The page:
Determine the best way to balance cash and equity compensation. Next, adapt your stock plan and option agreements before seeking approval from the stockholder and the company board. At this point, you should also acquire all the relevant permits and certifications from the concerned regulatory bodies.
Step 2: Maintenance
This step focuses on all the items that you must monitor on an ongoing basis. In essence, you must establish a method to keep your valuation up to date. Determine the number of stock options needed for new hires and establish a robust stock option pool.
Step 3: Making offers
This step focuses on an ideal checklist that you will use to make a prospective employee an option grant. The checklist should cover essential items such as budget, confirmation of employee details, and the grant size. In a nutshell, you should ascertain that you have adequate allocated shares to offer new employees to avoid future legal problems. You should also confirm the legal status of the prospective employee before making an offer. Finally, when offering the grant, state that the terms of shares are subject to board approval.
Step 4: Finalizing the grant
Have an expert re-evaluate the 409A to ensure it is free of errors and seal loopholes. You should then ask the board to approve the employee's stock option grant. Once this is done, process and execute the agreement before you finally update the company cap table.
Several factors determine when and how you should exercise your stock. Generally, it's best to wait for the company to issue an initial public offering (IPO), assuming there are plans for the company to go public. Even after the company goes public, you should wait for the stock market price to rise above your exercise price before you exercise your options. If your company has no immediate plans to go public, it is best to wait for indicators that point to a climbing stock price before you exercise your options. If you are in a dilemma, talk to an experienced tax advisor who can help you figure out the best time to exercise.
Ideally, you have to pay taxes once you exercise or sell your stock options. The amount of tax you pay depends on the type of options you have and the length of time between exercising and selling. If you exercise options and sell within one year of the exercise date, you must report the transaction as a short-term capital gain. This form of capital gain attracts the regular federal income tax rates. If you decide to sell your shares after one year of exercise, the sale is considered a long-term capital gain that attracts lower tax rates than the regular rates. This implies that holding your shares for at least one year can help you save money on taxes.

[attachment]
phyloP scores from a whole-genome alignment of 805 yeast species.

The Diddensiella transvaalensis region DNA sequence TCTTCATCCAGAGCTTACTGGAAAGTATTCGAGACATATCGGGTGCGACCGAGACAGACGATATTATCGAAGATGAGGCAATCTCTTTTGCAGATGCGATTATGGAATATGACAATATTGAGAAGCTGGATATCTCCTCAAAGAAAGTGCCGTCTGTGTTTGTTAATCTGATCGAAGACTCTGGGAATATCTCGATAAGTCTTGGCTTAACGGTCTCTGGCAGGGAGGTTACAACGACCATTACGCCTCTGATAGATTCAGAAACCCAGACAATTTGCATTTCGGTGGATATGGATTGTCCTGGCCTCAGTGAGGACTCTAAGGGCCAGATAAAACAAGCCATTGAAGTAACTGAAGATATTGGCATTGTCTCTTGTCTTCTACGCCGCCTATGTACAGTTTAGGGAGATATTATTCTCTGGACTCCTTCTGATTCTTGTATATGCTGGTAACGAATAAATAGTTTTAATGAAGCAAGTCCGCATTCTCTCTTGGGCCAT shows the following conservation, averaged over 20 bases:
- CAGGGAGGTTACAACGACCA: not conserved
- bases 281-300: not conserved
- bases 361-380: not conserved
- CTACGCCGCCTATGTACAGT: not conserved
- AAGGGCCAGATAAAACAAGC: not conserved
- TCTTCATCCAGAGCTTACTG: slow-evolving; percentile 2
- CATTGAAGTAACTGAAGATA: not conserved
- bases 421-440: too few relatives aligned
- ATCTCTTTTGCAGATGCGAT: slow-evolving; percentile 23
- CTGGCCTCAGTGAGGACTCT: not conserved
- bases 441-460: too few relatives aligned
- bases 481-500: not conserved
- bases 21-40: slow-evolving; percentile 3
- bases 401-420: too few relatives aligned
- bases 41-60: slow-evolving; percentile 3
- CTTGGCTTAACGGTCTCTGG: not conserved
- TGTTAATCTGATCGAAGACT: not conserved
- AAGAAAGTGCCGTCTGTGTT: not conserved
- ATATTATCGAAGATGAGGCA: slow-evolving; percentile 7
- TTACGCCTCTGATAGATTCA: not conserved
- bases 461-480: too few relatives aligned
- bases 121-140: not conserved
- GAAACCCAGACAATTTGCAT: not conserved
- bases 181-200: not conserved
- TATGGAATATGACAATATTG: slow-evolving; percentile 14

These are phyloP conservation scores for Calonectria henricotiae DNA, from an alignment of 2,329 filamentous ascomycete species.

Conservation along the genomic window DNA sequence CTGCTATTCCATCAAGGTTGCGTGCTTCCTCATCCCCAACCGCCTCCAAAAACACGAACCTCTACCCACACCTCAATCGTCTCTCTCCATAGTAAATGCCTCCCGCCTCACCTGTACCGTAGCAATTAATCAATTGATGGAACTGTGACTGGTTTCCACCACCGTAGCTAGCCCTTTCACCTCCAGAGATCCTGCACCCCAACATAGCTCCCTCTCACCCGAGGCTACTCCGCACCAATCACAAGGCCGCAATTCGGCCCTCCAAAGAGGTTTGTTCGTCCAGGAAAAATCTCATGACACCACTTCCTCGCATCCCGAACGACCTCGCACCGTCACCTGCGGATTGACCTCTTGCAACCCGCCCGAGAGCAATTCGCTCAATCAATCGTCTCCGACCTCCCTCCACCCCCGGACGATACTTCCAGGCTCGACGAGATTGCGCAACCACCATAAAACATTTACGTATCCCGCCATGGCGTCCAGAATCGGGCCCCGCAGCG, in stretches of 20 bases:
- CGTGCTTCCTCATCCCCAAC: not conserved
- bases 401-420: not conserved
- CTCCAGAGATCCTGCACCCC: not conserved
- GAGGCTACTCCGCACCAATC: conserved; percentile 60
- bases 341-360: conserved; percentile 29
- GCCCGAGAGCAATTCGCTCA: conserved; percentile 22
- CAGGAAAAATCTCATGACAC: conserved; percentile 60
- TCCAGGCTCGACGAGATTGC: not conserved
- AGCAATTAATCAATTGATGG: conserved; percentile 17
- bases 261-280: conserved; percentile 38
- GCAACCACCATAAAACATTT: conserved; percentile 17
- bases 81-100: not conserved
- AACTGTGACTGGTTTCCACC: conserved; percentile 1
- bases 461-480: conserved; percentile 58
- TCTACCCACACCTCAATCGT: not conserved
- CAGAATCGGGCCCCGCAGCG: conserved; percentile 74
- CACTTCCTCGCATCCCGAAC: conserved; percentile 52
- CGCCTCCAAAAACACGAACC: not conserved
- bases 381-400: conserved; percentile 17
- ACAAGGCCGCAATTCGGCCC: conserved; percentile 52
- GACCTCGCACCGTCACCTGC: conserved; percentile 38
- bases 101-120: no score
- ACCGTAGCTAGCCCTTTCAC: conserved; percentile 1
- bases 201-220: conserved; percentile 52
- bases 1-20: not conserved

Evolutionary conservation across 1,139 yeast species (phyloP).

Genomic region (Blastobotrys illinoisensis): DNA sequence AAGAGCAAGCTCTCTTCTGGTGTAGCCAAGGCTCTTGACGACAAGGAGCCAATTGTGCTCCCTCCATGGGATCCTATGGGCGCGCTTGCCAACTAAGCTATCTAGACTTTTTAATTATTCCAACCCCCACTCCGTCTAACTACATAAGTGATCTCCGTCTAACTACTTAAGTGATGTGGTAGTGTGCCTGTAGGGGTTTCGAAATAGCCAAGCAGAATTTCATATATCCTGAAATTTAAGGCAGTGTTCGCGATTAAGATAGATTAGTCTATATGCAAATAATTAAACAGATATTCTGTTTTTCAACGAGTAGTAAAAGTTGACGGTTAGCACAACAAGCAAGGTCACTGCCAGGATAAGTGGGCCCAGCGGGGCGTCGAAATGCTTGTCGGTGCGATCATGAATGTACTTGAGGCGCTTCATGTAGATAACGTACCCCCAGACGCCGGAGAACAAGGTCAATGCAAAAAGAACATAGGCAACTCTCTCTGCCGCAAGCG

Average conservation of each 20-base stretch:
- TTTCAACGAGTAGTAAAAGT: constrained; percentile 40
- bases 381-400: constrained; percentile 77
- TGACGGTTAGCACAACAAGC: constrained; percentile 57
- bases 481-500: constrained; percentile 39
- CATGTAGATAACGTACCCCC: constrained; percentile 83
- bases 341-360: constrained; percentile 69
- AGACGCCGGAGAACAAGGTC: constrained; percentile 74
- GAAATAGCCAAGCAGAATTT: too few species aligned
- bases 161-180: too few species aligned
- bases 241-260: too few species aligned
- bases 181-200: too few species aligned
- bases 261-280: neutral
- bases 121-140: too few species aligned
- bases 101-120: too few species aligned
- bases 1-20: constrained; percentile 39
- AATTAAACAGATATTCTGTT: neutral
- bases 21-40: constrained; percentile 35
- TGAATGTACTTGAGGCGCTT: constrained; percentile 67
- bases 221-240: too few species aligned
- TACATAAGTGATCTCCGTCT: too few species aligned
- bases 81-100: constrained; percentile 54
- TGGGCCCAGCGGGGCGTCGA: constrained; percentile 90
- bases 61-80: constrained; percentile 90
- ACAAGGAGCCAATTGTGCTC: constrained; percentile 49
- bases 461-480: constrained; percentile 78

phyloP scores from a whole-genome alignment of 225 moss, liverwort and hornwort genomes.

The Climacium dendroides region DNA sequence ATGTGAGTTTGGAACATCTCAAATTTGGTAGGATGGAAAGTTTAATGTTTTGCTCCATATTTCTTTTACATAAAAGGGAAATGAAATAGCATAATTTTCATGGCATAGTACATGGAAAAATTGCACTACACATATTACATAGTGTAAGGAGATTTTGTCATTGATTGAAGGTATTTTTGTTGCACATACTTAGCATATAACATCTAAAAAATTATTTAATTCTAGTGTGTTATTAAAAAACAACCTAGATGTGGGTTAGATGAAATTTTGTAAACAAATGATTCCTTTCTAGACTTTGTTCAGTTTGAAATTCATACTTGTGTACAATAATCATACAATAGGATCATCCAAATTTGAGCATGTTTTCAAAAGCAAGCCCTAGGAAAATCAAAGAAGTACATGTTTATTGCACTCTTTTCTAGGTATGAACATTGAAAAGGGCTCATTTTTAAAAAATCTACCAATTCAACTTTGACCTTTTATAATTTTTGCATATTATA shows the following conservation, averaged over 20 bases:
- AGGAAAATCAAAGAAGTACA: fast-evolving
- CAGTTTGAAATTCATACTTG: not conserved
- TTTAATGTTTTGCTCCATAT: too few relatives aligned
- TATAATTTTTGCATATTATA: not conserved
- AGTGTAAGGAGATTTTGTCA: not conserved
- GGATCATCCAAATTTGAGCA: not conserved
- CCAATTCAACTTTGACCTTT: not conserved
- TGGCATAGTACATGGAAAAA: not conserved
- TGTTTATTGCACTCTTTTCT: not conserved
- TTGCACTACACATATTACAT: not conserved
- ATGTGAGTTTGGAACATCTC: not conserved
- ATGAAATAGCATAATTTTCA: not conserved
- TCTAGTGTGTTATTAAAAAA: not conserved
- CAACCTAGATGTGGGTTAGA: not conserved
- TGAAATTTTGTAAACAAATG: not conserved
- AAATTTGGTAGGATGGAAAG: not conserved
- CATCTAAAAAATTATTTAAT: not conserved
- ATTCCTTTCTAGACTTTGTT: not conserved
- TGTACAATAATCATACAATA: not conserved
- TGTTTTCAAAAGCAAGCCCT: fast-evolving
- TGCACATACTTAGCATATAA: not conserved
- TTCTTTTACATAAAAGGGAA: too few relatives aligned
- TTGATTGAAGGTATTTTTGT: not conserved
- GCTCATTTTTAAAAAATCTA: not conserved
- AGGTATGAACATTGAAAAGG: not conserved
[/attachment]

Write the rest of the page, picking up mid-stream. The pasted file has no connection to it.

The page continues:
Undoubtedly, an equity compensation plan is a valuable part of a company's employee benefits. From the company's perspective, equity compensation plans offer employers alternative ways to incentivize their employees without hurting their bottom line. It also aligns the employee's self-interest with the company shareholder's self-interest. Additionally, equity compensation helps a company attract and retain highly talented employees. From the employee perspective, equity compensation provides investment opportunities with no downside risks. It also offers several tax benefits.
If you have any questions or need help to get started with your equity compensation plan, don't hesitate to contact Welcome. We use real-time compensation and equity data to communicate equity to candidates and employees. Request a demo today to learn more.
This post and information is not to be construed as legal, financial, or tax advice, and is not representative of the specific terms of any offer, employment, compensation, option grant, or any equity incentive plan. This is for informational purposes only and is not intended as a recommendation, offer or solicitation for the purchase or sale of any security. Welcome or does not assume any liability for reliance on the information provided herein. We strongly encourage you to consult a tax advisor or lawyer before making any employment, equity, or compensation decisions. Nothing herein is intended to create an offer or binding agreement of any nature. Option grants are subject to all required approvals. There is always a possibility that the tax laws affecting equity and stock option tax treatment will change, and the information explained in this guide is subject to change at our discretion.